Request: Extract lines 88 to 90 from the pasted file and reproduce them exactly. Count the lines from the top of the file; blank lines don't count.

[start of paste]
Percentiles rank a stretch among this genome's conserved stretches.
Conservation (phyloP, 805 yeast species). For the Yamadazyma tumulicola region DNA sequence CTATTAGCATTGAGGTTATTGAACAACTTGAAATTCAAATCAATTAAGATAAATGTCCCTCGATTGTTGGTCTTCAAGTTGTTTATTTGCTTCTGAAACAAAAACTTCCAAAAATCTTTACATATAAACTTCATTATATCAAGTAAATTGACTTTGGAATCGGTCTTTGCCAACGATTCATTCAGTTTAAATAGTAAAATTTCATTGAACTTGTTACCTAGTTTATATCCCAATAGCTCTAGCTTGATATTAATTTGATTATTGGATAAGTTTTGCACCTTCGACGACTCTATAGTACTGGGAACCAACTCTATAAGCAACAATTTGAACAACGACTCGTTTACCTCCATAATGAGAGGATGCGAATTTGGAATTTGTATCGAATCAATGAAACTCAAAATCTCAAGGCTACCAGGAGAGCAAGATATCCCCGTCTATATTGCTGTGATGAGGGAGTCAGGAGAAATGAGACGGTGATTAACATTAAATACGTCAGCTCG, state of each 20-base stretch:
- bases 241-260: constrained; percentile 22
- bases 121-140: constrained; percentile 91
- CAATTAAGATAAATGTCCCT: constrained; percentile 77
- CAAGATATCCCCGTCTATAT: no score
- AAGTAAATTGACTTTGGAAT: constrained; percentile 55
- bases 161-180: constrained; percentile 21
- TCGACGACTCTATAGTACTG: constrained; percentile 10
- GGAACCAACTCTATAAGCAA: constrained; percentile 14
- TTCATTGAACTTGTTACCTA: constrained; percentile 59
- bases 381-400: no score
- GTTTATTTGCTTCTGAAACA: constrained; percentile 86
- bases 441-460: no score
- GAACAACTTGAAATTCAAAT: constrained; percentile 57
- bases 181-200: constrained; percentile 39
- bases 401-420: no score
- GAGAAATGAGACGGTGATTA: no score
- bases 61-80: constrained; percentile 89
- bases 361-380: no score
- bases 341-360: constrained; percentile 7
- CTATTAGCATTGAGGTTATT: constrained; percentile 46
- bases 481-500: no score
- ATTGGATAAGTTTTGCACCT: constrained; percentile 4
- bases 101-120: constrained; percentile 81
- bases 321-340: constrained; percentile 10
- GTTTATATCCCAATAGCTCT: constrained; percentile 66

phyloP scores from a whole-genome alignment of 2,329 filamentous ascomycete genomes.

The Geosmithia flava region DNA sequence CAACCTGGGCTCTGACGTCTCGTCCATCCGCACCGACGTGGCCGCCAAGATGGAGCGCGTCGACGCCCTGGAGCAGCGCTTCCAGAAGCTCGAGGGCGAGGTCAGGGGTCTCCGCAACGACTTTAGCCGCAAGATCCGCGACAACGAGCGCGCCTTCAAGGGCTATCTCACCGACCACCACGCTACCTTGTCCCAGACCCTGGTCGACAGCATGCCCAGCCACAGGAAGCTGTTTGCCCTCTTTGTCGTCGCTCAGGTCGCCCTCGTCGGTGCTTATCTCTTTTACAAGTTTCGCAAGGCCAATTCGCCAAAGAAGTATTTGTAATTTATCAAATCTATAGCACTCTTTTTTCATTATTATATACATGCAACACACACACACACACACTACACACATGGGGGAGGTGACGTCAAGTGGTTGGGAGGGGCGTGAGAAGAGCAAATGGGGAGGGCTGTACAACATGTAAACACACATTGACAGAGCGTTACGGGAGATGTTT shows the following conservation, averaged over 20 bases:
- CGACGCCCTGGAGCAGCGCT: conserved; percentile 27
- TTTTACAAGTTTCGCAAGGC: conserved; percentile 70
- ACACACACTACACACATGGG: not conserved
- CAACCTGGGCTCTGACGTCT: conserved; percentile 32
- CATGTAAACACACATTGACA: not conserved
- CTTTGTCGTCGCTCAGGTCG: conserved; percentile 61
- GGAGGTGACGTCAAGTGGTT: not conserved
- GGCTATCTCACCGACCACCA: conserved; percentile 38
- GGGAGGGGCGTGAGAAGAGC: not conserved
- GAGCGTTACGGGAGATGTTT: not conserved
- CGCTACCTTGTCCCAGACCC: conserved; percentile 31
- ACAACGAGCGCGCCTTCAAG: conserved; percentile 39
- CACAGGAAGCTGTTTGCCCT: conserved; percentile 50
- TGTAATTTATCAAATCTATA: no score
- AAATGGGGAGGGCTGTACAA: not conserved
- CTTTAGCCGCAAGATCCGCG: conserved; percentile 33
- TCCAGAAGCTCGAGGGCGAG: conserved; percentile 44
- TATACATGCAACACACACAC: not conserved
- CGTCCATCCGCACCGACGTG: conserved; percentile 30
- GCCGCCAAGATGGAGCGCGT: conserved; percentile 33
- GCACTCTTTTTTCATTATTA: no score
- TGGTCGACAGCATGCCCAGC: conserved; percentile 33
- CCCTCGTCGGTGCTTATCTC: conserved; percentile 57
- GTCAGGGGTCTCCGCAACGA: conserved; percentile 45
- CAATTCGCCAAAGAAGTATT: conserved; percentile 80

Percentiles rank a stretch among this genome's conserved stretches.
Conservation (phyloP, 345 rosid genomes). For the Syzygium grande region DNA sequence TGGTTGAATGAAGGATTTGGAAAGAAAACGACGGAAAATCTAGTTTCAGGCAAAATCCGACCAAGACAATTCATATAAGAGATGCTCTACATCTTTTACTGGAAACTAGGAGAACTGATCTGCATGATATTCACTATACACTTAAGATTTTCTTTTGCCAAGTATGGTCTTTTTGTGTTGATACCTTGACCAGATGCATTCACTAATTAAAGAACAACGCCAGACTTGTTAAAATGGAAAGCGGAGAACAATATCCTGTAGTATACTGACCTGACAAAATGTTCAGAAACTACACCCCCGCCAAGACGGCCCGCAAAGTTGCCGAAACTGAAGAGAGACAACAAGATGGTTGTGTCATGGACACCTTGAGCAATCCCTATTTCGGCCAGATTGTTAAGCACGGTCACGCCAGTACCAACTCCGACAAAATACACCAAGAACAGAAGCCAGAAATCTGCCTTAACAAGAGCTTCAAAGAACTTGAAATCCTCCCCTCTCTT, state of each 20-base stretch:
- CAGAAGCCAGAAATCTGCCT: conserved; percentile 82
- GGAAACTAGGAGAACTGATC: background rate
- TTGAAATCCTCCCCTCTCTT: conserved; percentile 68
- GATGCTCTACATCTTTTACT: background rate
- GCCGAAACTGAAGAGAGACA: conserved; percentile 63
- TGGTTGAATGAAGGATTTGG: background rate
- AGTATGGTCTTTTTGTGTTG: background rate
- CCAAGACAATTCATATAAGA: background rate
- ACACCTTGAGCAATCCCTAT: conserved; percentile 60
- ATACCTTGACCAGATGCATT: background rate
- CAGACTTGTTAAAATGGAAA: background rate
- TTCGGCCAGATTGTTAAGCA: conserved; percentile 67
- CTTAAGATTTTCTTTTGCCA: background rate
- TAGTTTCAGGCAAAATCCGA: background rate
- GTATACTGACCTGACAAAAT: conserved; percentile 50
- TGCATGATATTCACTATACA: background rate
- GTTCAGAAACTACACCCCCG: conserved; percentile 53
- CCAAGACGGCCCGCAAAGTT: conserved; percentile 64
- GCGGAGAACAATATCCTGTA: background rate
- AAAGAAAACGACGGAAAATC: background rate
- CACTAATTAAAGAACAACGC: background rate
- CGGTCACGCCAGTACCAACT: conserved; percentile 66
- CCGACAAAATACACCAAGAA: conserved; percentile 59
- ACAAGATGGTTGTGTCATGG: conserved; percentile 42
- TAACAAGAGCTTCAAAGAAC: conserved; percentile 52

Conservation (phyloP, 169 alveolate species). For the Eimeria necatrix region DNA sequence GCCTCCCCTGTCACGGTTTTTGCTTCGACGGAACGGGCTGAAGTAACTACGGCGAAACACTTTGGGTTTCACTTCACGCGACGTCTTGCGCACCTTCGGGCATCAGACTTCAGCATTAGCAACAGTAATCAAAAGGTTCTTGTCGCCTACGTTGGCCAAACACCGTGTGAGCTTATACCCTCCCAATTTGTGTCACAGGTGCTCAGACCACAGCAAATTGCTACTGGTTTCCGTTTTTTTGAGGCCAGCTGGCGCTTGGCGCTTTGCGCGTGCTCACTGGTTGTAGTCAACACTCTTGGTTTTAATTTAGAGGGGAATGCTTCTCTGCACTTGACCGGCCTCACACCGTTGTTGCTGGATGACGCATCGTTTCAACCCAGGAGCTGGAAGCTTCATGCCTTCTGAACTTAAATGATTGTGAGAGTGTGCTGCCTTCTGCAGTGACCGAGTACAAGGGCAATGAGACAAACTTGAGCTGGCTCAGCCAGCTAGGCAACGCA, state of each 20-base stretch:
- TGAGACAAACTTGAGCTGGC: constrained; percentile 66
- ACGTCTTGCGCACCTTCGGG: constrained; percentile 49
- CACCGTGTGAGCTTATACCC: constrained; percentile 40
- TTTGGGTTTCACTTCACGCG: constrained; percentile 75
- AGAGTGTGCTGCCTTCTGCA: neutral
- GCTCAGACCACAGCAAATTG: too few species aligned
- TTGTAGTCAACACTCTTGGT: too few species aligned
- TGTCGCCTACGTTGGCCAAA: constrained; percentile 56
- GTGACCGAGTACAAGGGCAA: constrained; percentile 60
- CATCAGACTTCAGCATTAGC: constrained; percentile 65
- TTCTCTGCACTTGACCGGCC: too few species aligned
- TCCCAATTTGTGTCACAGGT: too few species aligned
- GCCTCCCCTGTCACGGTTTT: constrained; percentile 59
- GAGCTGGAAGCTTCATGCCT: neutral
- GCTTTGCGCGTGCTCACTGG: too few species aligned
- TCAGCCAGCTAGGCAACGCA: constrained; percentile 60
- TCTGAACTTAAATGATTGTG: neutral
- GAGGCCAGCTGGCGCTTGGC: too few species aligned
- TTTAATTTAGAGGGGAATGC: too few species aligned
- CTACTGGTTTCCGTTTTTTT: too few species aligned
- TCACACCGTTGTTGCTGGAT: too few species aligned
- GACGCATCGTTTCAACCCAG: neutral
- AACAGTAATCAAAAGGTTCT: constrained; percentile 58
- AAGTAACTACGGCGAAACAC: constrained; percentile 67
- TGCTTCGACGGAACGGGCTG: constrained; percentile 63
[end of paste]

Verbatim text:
- GCTCAGACCACAGCAAATTG: too few species aligned
- TTGTAGTCAACACTCTTGGT: too few species aligned
- TGTCGCCTACGTTGGCCAAA: constrained; percentile 56